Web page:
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Posts Tagged ‘mercy endures forever’

LOVE UNCONDITIONAL #3AMchesed_etymology

God’s insatiable desire to love you in spite of you can never be quenched.

If I could ask anything of God today it would be that He would reveal to you His mighty loving kindness.

Psalm 69:16

Hear and answer me, O Lord, for Your lovingkindness is sweet and comforting; according to Your plenteous tender mercy and steadfast love turn to me.

Today I want to reveal to you a secret in the word of God – the revelation of God’s Chesed – His loving kindness, and how it is His everlasting passion to do good to those who are in covenant with Him in spite of their faults and failings.

King David knew and understood God’s loving kindness and how it was there for him as part of God’s covenant promise to him.

Ps 18:50 – strong deliverance came to David through God’s loving kindness.  Vs50  He gives great [a]deliverance to His king, and shows loving kindness to His anointed,
To David and his [b]descendants forever.(NASB)

Ps 31:7 – When in great trouble and adversity, David rejoices in God’s loving kindness. Vs7 I will rejoice and be glad in Your loving kindness, Because You have seen my affliction; You have known the troubles of my soul (NASB)

Ps 51:1 – After great failure, deal with me according to your loving kindness. Vs 1 Have mercy upon me, O God, According to Your loving kindness; According to the multitude of Your tender mercies, Blot out my transgressions.(NKJV)

King David deeply understood the loving kindness of God. 127 times loving kindness is mentioned just in Psalms alone. The phrase “Your mercy and loving kindness endures forever is mentioned 43 times.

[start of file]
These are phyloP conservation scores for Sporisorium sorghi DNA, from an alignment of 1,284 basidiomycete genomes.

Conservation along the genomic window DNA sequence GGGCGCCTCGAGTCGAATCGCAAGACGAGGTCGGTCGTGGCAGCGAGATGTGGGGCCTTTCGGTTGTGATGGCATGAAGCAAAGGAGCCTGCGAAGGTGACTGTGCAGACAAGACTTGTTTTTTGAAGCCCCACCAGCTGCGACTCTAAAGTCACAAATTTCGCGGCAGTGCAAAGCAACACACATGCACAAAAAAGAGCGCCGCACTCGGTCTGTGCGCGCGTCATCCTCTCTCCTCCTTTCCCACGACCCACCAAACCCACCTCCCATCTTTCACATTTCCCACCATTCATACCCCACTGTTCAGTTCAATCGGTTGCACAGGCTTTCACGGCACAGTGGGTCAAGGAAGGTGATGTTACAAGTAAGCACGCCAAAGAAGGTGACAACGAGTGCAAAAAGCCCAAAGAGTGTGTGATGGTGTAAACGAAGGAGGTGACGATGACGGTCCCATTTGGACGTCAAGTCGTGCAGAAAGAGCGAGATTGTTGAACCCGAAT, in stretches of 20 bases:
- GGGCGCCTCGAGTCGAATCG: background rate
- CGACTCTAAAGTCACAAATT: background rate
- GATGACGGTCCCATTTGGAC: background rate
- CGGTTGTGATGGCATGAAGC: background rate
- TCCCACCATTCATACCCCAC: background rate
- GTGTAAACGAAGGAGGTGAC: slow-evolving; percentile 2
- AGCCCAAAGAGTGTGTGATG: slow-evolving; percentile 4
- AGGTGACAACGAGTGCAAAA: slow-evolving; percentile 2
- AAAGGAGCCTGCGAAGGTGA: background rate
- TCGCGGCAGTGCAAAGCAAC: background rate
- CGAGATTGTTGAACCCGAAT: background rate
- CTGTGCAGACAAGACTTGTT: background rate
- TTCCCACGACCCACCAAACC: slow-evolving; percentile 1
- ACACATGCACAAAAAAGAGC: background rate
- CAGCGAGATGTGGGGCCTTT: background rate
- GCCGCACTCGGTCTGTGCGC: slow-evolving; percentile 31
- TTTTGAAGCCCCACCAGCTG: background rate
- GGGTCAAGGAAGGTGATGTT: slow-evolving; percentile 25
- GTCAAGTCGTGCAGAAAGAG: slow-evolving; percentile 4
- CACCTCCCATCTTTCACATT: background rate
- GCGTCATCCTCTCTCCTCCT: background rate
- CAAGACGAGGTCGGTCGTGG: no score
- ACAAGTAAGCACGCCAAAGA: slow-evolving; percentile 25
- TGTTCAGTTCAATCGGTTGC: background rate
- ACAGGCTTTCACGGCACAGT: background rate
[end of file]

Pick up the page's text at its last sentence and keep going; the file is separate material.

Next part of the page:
Chesed is a Hebrew word commonly translated as “loving-kindness,” “kindness” or “love.” Chesed is central to Jewish ethics and Jewish theology. Many Jewish thinkers view chesed as the primary virtue. Chesed is valued by religious Jews of all denominations. It is considered a virtue on its own, and also for its contribution to tikkun olam (repairing the world)

Loving-kindness” is used as an English translation of chesed, originating with the Coverdale Bible of 1535. Although some consider it to be a somewhat archaic translation,[1] it remains one of the most common translations.[2] “Love” is often used as a shorter English translation. Daniel Elazar has suggested the translation of “covenant-love.”[8] “Grace[9] and “compassion[10] are also occasionally used as translations of chesed. In Greek Eleos (often understood as mercy or pity) is the word used by the Septuagint to translate “chesed” into Greek. Chesed has also been understood as linked with the Greek word agape and its Latin   equivalent, caritas (charity).

Chesed is the core ethical virtue ascribed to God.

A statement by Rabbi Simlai in the Talmud claims that “The Torah (The first 5 books of the bible) begins with chesed and ends with chesed.” This may be understood to mean that “the entire Torah is characterized by chesed, i.e. it sets forth a vision of the ideal life whose goals are behaviour characterized by mercy and compassion.” Alternatively, it may allude to the idea that the giving of the Torah itself is the quintessential act of chesed.[12] The following are actions undertaken in imitation of the qualities of Chesed:[13]

  • love God so completely that one will never forsake His service for any reason
  • provide a child with all the necessities of his sustenance
  • leading a child into covenant relationship with God
  • visiting and healing the sick
  • giving charity to the poor
  • offering hospitality to strangers
  • attending to the dead
  • bringing a bride to the chuppah marriage ceremony
  • making peace between a man and his fellow

In the Torah loving kindness is epitomised by Exodus 34:6-7  And the Lord passed by before him, and proclaimed, The Lord! the Lord! a God merciful and gracious, slow to anger, and abundant in loving-kindness and truth,

Keeping mercy and loving-kindness for thousands, forgiving iniquity and transgression and sin, but Who will by no means clear the guilty, visiting the iniquity of the fathers upon the children and the children’s children, to the third and fourth generation.(AMP)

 

When Miles Coverdale, translated the bible in 1535 it is one of the words he used in the Psalms to translate the Hebrew chesed into loving kindness when it refers to God’s love for his people Israel.